Challenge the Ordinary: Why Revolutionary Companies Abandon Conventional Mindsets, Question Long-Held Assumptions, and Kill Their Sacred Cows
Linda D. Henman
Format: PDF / Kindle (mobi) / ePub
Challenge the Ordinary will help managers and executives at all levels:
• Avoid the traps of traditional strategy formulation and decision-making.
• Discover what a leader can do to build a culture that defines "legacy."
• Find out what leaders must do to attract, retain, and develop stars.
• Identify a clear path for organizational success.
of fact include only what we observe and cannot be made about the future. Inferences, on the other hand, go beyond what we see and can concern the past, the present, or the future. Facts have a high probability of accuracy; inferences represent only some modest degree of probability. Most importantly, facts bring people together; inferences, like judgment, create distance and cause disagreements. Nonverbal communication also plays a role in strengthening or weakening organizational culture. Even
on the track others build or in the direction their competition has decided to run. Alert to both opportunities and changes, agile organizations respond to what customers need and define for competitors what race they will enter. They can do all this because they started with a foundation of excellence built on quality, consistency, and customer focus. Conclusion Why do some organizations hit the ground running, while others trip over their own shoelaces? The answer lies in their organizational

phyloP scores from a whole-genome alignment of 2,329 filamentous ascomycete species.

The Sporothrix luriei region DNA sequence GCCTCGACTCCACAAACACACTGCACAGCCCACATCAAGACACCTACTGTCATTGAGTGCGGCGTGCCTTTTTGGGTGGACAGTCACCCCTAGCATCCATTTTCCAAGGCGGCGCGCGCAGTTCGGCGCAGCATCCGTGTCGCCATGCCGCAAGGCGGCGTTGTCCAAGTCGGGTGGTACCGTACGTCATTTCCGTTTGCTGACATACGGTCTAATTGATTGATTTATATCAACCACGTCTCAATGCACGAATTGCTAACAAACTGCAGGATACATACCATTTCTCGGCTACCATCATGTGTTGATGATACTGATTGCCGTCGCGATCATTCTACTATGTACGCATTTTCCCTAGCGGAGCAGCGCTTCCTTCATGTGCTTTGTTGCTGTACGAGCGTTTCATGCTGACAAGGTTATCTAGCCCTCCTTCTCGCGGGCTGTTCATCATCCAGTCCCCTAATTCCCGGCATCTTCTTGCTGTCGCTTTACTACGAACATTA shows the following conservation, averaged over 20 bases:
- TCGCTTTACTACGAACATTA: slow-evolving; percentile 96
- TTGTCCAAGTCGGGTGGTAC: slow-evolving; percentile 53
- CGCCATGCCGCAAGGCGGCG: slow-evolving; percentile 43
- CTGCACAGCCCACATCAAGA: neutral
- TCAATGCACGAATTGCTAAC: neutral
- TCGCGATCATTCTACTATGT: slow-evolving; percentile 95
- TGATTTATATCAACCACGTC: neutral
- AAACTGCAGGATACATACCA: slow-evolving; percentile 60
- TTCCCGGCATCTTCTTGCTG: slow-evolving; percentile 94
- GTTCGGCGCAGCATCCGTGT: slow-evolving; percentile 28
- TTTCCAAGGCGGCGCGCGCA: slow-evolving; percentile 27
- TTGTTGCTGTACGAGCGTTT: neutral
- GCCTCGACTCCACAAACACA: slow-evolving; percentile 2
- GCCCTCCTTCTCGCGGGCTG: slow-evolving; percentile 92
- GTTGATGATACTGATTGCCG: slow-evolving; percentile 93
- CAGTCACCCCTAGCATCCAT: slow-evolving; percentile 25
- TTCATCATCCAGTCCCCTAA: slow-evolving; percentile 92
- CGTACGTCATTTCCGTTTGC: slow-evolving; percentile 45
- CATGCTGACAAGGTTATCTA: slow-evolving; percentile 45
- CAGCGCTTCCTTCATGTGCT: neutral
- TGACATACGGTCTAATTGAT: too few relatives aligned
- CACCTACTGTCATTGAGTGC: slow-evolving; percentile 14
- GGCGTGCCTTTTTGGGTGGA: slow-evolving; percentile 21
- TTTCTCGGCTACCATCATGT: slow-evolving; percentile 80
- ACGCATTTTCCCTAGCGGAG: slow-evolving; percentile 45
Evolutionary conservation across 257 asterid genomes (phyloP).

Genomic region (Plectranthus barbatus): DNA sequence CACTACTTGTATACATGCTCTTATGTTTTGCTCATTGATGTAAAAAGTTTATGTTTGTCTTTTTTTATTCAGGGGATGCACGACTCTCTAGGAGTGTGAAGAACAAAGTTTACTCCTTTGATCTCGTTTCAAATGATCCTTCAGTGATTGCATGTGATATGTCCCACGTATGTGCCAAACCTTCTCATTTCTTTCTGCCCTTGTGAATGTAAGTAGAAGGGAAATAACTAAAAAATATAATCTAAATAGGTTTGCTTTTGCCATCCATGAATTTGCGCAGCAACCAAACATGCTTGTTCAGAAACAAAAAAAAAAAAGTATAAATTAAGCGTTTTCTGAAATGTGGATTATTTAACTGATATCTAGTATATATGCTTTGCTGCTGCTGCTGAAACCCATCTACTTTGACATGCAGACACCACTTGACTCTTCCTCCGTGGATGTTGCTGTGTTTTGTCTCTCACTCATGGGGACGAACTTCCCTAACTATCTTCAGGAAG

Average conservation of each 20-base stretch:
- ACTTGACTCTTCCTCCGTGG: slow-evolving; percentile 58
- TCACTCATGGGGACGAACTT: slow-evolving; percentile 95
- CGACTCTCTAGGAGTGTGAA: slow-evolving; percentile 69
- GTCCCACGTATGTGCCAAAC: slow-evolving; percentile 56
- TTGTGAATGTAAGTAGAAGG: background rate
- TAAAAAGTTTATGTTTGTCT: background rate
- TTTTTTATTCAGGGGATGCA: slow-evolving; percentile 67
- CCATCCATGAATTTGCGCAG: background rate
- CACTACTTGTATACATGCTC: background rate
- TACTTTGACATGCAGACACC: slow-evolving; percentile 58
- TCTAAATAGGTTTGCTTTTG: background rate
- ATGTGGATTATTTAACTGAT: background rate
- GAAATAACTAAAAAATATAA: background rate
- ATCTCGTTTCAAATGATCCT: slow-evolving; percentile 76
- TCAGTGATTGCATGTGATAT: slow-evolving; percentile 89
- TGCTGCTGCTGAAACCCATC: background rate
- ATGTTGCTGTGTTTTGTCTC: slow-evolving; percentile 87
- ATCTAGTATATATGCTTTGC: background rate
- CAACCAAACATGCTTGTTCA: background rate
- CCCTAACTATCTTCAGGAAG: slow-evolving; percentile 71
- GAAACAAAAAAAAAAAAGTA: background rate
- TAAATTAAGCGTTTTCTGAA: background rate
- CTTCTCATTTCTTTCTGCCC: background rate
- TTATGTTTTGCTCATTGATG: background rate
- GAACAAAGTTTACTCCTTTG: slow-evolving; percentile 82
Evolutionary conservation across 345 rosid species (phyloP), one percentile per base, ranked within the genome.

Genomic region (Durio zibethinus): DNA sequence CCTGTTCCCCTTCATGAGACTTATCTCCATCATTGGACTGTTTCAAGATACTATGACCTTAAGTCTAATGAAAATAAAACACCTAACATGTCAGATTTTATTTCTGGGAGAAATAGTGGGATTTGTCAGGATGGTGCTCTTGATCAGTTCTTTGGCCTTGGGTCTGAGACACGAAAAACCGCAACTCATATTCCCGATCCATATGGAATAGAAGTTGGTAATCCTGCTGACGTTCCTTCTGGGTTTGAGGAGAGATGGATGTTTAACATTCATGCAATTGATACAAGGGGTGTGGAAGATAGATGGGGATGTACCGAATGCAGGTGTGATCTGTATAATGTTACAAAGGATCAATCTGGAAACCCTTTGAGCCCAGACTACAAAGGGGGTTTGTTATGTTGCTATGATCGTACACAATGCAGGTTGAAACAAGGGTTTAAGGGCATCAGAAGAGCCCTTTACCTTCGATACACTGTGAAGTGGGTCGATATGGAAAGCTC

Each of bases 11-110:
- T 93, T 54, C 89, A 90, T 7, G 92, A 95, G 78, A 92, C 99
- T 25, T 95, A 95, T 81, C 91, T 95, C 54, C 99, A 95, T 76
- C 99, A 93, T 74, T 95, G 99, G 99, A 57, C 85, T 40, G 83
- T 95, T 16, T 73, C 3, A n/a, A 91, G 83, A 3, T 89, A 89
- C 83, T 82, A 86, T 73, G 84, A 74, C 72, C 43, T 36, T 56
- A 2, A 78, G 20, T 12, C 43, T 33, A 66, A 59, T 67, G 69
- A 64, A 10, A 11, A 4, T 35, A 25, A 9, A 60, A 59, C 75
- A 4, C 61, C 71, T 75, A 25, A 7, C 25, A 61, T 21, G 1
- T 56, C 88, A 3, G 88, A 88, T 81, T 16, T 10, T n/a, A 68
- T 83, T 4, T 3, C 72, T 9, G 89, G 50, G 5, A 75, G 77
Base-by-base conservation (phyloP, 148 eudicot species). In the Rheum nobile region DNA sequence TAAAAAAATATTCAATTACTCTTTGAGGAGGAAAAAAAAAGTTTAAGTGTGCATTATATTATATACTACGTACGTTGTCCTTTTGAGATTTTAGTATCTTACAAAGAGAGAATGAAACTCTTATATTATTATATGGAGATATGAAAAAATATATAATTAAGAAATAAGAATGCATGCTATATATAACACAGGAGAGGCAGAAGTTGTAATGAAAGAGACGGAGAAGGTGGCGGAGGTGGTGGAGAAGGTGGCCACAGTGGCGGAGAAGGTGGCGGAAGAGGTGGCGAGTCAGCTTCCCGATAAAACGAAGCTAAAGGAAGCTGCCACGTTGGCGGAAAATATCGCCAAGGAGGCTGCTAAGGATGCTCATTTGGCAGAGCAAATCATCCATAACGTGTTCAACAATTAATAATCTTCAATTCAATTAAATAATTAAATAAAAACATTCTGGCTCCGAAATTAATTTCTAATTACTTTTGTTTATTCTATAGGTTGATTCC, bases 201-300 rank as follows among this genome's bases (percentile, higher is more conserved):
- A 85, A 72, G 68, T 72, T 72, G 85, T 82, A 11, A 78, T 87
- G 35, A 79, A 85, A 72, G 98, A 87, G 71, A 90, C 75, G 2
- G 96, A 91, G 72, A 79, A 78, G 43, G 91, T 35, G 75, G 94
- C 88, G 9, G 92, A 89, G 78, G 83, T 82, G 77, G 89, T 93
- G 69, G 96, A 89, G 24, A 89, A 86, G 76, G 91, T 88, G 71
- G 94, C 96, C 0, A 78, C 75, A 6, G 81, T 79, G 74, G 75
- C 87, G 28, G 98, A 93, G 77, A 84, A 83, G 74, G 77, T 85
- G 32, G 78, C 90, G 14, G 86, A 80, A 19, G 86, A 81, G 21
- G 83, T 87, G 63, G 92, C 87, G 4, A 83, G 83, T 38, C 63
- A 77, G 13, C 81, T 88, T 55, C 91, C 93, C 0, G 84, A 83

eat, and when they could shower, sleep, and use the toilet. They had no authority over the everyday things we take for granted. But they had power in a few areas: their humor perspective, their commitment to one another, and their involvement in a well-defined structure. In short, they built a culture of honor and responsibility—a system influenced by their values and cemented through their behaviors. Laura Hillenbrand’s bestseller Unbroken offers another example of courage-defining exceptional
and someone who will throw me a lifeline if I need it.” When that caliber and quantity of trust pervade the team’s interactions, productivity will follow. Accountability When members literally don’t understand what their teammates expect of them, how can they reach their potential and avoid the pitfalls along the way? Problems surface when members haven’t established clear lines of responsibility. They don’t communicate, they haven’t clarified publicly what each person needs to do—tasks to be
misguided and inaccurate. The United States started with star performers—even though these stars had not garnered fame or press up until the Olympic Games. The team also had a determined coach in Herb Brooks who had spent the 1970s as head coach at the University of Minnesota, leading that team to three NCAA titles. Brooks spent a year and a half nurturing the Olympic team, holding numerous tryout camps before selecting a roster from several hundred prospects. The team then spent four months